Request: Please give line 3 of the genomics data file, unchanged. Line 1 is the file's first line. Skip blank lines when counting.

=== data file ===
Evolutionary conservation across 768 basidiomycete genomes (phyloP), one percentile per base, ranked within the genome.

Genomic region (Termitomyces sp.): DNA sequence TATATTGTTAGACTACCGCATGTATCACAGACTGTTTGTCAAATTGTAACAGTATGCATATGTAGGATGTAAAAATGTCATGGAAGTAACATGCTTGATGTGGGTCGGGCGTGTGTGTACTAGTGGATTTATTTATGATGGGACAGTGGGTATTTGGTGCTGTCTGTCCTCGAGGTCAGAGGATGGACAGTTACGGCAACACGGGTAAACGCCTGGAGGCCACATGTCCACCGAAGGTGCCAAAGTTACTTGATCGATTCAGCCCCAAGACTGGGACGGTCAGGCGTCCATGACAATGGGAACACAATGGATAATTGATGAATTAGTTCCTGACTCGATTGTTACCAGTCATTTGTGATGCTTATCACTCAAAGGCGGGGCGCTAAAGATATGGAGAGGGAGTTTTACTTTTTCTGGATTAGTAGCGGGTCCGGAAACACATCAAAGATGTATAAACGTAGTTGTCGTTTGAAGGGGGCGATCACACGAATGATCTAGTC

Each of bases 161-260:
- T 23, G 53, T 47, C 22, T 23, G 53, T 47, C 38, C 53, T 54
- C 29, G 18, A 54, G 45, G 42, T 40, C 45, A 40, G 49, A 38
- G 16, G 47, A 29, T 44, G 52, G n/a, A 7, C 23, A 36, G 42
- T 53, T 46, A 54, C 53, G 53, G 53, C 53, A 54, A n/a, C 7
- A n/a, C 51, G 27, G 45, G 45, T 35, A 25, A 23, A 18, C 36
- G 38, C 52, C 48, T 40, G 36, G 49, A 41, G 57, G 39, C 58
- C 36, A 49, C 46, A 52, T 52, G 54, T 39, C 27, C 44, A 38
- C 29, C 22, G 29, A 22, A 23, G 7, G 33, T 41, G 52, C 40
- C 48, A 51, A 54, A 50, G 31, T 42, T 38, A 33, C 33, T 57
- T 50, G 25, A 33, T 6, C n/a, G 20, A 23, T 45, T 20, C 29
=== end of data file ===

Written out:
Each of bases 161-260: